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Comment: Re:Hypochondria? (Score 1) 368

by thegnu (#32245316) Attached to: Doctors Seeing a Rise In "Google-itis"

But if they seem relatively normal, I listen carefully and explain, because quite often they are right.

this is, in my opinion, what makes you a good doctor. i want to point out that by taking time to address the person's concerns, you help ease their anxiety if they're wrong.

i don't know what the difference is between google nowadays and old wives' tales 50 years ago, either. the solution to old wives' tales is to listen to the person, and correct them where they're wrong. i see a similar solution to the googling.

kudos to you, good sir. :)

Comment: Re:Hypochondria? (Score 2) 368

by thegnu (#32245238) Attached to: Doctors Seeing a Rise In "Google-itis"

I don't think you understand. Your wife is a rarity.

i don't think you understand. doctors who pay due attention and give a shit are a rarity. while an untrained individual is not the best person to investigate and diagnose their ailments, at least you have someone paying attention to the issue. as a matter of fact, i think that if someone goes in and after 5 minutes takes what a doctor says on a serious medical issue to be the absolute truth, they are shamefully uninvolved in their personal wellness.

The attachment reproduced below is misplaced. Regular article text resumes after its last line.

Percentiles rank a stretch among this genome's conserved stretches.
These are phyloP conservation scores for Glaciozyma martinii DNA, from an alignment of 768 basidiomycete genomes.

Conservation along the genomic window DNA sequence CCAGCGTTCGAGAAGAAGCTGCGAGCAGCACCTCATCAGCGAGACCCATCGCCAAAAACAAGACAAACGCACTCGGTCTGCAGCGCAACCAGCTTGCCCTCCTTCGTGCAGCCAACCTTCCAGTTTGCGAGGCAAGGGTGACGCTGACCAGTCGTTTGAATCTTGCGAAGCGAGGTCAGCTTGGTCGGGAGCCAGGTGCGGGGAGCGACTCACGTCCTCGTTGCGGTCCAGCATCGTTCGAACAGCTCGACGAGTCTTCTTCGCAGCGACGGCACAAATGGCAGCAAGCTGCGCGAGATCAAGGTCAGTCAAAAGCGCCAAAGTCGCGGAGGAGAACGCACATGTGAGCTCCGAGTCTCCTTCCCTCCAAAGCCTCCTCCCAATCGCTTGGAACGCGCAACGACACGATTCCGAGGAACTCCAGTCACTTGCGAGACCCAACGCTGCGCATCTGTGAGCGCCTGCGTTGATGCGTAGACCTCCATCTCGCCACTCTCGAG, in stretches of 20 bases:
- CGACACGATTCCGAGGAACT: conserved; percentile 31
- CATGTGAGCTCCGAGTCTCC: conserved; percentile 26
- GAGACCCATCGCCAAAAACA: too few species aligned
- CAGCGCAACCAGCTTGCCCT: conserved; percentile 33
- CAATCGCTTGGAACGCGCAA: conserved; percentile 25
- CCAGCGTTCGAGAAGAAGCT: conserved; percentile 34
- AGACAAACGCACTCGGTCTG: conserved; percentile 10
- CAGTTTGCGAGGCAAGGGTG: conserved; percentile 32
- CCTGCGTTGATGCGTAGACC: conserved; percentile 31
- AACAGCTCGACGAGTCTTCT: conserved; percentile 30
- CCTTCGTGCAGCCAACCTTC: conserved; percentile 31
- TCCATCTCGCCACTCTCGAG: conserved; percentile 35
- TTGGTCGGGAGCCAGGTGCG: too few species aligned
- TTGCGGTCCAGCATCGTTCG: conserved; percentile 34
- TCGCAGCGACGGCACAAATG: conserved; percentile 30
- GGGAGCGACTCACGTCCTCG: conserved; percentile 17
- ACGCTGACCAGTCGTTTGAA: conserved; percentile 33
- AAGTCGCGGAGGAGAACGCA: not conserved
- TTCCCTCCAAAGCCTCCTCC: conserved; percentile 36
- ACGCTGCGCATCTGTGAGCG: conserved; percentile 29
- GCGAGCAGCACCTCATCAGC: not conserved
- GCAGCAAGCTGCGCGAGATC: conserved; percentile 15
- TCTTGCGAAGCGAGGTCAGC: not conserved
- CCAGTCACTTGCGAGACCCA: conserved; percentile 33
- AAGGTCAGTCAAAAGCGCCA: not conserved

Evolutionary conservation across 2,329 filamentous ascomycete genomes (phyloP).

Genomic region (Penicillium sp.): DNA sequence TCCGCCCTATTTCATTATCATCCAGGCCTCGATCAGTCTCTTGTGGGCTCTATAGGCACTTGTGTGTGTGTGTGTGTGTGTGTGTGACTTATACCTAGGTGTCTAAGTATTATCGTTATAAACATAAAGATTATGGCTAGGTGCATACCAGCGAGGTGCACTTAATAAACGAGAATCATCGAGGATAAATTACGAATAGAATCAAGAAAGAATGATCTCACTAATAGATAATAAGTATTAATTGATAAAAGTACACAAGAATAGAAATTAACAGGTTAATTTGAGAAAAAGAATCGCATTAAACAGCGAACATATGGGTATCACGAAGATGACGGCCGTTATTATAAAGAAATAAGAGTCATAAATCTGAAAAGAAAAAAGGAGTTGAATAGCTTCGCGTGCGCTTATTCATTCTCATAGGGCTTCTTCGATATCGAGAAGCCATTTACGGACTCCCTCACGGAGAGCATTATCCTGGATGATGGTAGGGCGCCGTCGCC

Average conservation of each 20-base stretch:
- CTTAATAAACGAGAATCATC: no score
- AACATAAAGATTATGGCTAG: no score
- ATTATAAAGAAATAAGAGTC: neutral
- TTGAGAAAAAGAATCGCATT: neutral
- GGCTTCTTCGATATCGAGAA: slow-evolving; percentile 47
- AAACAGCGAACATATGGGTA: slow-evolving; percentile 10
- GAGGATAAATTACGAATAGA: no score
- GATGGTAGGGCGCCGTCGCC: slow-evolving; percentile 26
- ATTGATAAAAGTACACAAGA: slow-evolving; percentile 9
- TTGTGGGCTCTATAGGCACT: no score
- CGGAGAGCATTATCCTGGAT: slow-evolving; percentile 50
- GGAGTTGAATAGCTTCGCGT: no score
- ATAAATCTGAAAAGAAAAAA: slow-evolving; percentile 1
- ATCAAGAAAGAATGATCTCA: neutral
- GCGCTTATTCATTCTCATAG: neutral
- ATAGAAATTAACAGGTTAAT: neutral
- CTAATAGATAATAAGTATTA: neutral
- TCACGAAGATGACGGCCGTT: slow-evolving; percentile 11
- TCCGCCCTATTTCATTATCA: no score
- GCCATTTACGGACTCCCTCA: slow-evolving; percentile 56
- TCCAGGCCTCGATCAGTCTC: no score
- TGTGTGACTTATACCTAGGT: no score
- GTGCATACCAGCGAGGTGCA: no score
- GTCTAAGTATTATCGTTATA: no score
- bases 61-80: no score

i think the fact that you're pointing to is that most people don't have such a serious issue that a doctor not paying attention really matters. also, most people are not really all that great at logic, especially if their emotions get entangled in the issue. still, i'd rather have someone with less training paying attention to me 9/10.

Comment: Re:Hypochondria? (Score 1) 368

by thegnu (#32245148) Attached to: Doctors Seeing a Rise In "Google-itis"

The internet is not a good place to get a second opinion, but if encourages people to get second opinions from real doctors, that's a net positive.

I agree that it's not a good place to get a second opinion. It is, however, a good place to do research, and get an Nth opinion. considering that the problem is that doctors mostly refuse to spend an appropriate amount of time with a patient, i have a hard time believing that an intelligent and discerning person should be discouraged from doing research and asking questions on the internet.

my brother had a recurring ear infection. the third time he went back to the same doctor, he told him not to prescribe him the exact same antibiotic ear drops that he'd been prescribed the last two times, because they didn't work. the doctor spent 10 minutes with him, scribbled some shit on a piece of paper, and charged him between 50 and 100 dollars. as my brother stepped out of the office, he looked at the piece of paper. same fucking ear drops.

there's no worse doctor than a doctor who doesn't give a shit, except perhaps yahoo answers.

Comment: Re:Sounds to me... (Score 1) 1067

by thegnu (#32230042) Attached to: Steve Jobs Says PC Folks' World Is Slipping Away

And the cost of being able to resize from any edge in Ubuntu for example? The need to have a fugly border all the way around every window, which on the one hand consumes display real estate, whilst still being narrow enough that it proves hard for some users to be able to grab easily.

I'm not getting way into this shit-slinging match, but I seem to be able to position my mouse on every corner of almost every window on my macbook without hovering over any active elements. it seems like they could just tick out a tiny section of each corner so that i don't have to move my window to resize it. i don't think people would complain about the edges if you could resize from the corners.